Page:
“I’ve got him,” Harwood replied. He tightened his finger on the trigger, ready to do to Basayev as the Chechen had done to LaBoeuf. Harwood stayed in the zone, ready to fire. His sight picture was good. A few wisps of dust shot across his scope lens but nothing serious enough to obscure the shot.
The Chechen was shouting into a personal handheld radio and had completely diverted his attention from taking cover behind his hide position to standing and beginning to run toward the village. The trucks pivoted and kicked up clouds of dust as Basayev stopped and stared.
He was perfectly still.
Harwood steadied his rifle, had the man’s head in the crosshairs, saw the emotion on his face. Something terrible had happened to him. Not his concern. The shot was there.
He took it.
Basayev dove back behind his rock pile. The bullet missed, smacking harmlessly into the shale, a dust cloud in its wake. It was now nothing more than a warning to Basayev. Perhaps he had known all along that he was under surveillance.
“Shit,” Harwood said.
“What’s he doing now?” Samuelson asked.
A piece of cardboard the size of a combat ration box, two feet by two feet, emerged from behind the rock.
It’s a damn message! Harwood thought. Written in black camo stick!
Bring her back! Trade?
“Oh, man,” Harwood said. “We’re burned. Bring her back? Trade? WTF?”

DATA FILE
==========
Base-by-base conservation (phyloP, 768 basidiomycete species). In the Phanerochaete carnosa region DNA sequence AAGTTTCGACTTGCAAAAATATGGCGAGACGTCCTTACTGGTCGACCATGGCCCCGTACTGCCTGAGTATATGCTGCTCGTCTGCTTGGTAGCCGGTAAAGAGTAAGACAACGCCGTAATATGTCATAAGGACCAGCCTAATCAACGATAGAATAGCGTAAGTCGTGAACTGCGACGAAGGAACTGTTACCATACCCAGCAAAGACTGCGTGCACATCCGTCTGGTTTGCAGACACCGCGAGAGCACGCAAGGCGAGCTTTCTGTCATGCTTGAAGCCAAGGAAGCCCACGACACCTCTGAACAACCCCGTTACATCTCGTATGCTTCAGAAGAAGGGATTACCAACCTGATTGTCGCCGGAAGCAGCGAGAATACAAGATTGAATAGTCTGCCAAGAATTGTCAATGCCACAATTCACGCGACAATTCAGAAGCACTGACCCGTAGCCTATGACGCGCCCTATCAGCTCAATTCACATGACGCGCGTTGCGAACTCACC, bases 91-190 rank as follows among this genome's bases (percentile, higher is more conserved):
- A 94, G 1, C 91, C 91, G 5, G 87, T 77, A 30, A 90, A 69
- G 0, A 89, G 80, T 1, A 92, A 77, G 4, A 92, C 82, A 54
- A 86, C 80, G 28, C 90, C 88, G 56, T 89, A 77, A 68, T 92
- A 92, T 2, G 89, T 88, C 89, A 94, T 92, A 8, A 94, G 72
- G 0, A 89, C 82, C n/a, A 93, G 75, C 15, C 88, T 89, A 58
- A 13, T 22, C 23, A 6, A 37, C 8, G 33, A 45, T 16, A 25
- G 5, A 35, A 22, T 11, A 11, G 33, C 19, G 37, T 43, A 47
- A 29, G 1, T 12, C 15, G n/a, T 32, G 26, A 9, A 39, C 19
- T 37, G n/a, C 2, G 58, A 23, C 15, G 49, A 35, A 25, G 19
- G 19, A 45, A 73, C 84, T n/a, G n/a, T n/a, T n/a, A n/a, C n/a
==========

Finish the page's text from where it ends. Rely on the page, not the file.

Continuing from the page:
The high-pitched whine of mortar or artillery rounds whistled overhead. Oddly, the distinctive noises were not coming from the direction of the Chechen, the men on the ridge, or the Taliban hideout of Sangin. Basayev must have offset the indirect fire team. Based upon the whistling sound, the rounds were coming from behind and only a few seconds away.
Explosions rocked their position. Shrapnel and rocks flew everywhere. Debris whipped past them like a hive of angry hornets. Harwood tried to move, but the deafening thunder of mortar rounds bursting around their position immobilized him.
“Sammie!” he shouted. Harwood reached out with his hand only to have it raked by supersonic shrapnel and rocks. Samuelson wasn’t there. Lindsay, the sniper rifle, jumped in front of him, bucked with the ground as the shale beneath him buckled and gave way like a California mud slide in heavy rains. The sensation of plunging into a rock pile was worsened by every sniper’s worst fear: losing his spotter.
Harwood landed somewhere, he wasn’t quite certain. His mind was reeling. Rocks pounded relentlessly into his body, like Mike Tyson body punches.
Bring her back! Trade? spiraled through his mind before blackness consumed him. Pinging in the darkness, like sonar, was the final echoing thought: Bring who back? And what did he have to offer in trade?
Copyright © 2018 by Nicholas Irving